Uninhabited island in the eastern Caribbean, lying 56 km/35 mi southwest of Antigua; area 1.3 sq km/0.5 sq mi. It is one of the three islands which make up the state of Antigua and Barbuda and is important for its phosphate deposits from bird guano.
Despite its inaccessibility – the only anchorage is poor and almost unprotected against the prevailing wind and swell – mining operations began in the 1860s, using labourers from Montserrat. Redonda is now the home of several bird species which have disappeared from neighbouring islands.
In 1493 Redonda was sighted by the explorer Christopher Columbus, but he did not go ashore. Matthew Dowdy Shiel, an Irish sea-trader, claimed the island as his kingdom in 1865 and he remained as king in 1872 when it was annexed by Britain and became part of the colony of Antigua.
In 1880 Matthew Shiel abdicated the throne in favour of his son, Matthew Phipps Shiel, who settled in Britain and became a novelist. His successor was his friend and literary executor, John Gawsworth, who became Juan, third King of Redonda, and created a literary aristocracy for the island by conferring titles on his friends, including the novelists J B Priestley and Lawrence Durrell. The throne then passed to Arthur John Roberts who abdicated in 1989 in favour of his friend William Leonard Gates, who took the title Leo, fifth King of Redonda. Jon Wynne-Tyson, John Gawsworth's literary executor, is another claimant to the throne.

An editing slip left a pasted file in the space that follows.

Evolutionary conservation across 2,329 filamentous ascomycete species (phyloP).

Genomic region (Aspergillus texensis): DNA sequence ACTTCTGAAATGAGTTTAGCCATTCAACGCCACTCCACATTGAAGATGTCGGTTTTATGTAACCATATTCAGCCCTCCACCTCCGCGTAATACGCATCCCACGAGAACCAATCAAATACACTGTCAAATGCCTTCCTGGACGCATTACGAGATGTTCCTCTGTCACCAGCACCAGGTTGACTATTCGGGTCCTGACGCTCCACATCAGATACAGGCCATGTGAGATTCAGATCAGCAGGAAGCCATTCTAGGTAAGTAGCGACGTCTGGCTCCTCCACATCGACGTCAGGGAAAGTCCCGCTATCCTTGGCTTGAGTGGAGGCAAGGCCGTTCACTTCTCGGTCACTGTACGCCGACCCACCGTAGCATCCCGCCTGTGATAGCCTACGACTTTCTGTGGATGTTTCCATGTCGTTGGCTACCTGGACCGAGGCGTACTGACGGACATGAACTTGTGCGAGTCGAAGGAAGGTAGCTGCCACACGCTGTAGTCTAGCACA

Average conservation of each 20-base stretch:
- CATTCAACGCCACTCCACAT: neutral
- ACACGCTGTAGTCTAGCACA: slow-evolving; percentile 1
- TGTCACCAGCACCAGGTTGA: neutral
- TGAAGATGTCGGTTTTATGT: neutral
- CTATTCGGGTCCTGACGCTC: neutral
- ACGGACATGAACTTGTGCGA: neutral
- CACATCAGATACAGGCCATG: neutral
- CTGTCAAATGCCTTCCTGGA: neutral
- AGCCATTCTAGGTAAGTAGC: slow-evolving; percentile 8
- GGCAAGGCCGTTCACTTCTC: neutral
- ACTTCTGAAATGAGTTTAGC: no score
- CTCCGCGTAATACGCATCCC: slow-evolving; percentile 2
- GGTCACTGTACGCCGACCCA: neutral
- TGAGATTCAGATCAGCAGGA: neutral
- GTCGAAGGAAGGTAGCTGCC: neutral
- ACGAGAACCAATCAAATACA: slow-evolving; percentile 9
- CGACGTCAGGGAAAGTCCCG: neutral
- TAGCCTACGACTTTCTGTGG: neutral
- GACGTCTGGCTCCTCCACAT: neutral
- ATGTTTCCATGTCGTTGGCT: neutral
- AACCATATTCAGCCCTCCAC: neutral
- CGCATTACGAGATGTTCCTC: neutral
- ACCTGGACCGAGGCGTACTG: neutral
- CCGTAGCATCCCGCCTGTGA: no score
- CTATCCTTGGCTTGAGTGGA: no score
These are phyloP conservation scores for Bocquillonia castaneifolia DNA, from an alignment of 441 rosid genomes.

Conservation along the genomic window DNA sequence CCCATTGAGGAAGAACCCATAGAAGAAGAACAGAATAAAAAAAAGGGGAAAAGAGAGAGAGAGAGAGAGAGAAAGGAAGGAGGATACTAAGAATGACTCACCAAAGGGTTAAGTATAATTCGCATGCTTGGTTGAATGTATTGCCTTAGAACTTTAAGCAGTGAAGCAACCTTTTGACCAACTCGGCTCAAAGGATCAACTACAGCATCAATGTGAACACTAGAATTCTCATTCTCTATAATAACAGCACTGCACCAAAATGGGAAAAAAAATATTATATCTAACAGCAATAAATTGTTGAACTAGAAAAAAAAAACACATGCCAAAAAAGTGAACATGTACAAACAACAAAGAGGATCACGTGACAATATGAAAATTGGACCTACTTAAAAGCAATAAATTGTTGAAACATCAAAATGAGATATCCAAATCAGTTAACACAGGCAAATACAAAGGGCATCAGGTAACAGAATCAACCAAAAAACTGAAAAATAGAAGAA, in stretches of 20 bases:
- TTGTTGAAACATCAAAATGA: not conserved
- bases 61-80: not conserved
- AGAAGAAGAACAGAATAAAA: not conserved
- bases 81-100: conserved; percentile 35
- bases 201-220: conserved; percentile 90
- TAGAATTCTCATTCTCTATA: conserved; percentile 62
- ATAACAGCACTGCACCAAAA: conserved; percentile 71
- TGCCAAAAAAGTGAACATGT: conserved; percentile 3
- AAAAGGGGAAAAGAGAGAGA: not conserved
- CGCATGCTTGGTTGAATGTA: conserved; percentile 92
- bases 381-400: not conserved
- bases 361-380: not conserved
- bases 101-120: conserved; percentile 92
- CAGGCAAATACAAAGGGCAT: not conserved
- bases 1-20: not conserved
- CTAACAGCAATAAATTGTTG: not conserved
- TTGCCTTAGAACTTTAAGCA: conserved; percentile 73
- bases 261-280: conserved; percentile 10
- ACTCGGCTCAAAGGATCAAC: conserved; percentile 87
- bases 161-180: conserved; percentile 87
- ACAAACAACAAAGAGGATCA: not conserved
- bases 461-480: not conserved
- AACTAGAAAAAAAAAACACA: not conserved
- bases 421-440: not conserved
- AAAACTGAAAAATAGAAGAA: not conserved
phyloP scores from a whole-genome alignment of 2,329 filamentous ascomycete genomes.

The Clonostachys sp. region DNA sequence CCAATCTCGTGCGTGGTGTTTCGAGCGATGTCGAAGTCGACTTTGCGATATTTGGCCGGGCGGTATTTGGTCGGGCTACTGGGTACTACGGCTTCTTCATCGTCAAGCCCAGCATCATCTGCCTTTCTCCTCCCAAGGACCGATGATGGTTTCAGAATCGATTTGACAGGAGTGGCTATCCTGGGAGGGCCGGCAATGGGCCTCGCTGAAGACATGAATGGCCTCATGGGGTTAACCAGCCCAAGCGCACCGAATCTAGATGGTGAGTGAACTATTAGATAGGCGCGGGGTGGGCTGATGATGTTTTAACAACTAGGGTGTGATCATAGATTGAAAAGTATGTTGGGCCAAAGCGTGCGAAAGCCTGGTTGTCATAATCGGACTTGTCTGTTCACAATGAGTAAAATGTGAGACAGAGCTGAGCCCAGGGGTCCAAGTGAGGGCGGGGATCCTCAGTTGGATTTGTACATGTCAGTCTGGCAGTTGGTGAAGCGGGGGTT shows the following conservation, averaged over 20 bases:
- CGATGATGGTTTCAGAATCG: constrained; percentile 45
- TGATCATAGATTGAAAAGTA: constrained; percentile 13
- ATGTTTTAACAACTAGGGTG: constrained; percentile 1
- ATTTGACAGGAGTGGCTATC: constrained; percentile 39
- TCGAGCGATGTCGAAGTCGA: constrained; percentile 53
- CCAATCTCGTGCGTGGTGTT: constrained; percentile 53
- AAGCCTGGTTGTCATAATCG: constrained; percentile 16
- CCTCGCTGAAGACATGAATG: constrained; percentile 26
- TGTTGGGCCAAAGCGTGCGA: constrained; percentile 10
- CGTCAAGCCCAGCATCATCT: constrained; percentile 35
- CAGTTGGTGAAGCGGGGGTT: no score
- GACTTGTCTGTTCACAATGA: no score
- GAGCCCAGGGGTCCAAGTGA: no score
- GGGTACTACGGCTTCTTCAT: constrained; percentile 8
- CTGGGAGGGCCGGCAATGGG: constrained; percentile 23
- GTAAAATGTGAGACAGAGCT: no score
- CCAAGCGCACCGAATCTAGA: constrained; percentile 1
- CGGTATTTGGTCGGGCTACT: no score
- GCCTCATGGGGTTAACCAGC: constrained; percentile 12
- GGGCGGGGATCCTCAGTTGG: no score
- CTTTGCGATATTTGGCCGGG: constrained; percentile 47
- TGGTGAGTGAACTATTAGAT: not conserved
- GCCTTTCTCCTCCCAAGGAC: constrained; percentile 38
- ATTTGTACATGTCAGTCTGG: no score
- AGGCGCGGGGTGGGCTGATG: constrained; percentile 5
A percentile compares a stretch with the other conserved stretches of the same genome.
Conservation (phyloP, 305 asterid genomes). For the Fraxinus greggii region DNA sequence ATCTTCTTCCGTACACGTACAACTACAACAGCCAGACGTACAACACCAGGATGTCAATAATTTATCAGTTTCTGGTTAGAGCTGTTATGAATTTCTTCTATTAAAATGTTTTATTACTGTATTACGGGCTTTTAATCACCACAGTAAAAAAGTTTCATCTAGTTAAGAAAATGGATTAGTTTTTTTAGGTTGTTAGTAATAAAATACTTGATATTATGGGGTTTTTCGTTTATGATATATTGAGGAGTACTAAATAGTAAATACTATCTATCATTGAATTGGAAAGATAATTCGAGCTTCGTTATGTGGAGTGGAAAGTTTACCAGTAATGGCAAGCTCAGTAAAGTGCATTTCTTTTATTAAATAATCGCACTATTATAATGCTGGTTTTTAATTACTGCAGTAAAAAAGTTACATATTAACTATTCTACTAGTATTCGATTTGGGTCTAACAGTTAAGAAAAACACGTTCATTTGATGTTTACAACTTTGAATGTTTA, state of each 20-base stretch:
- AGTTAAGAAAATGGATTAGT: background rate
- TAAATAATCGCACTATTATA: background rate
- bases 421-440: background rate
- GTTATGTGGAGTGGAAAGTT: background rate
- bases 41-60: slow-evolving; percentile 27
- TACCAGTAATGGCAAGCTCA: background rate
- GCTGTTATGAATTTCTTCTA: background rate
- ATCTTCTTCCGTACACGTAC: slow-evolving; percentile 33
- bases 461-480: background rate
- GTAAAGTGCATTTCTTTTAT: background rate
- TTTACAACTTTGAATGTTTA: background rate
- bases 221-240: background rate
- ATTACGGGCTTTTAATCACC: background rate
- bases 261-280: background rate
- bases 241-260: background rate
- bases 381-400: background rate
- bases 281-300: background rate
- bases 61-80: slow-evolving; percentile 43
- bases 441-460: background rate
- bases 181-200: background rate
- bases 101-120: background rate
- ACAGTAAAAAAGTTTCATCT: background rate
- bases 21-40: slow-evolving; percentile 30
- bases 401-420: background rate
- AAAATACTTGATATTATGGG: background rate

Although Redonda is now uninhabited, there was once a post office there, and it is still possible to find stamps issued from the island.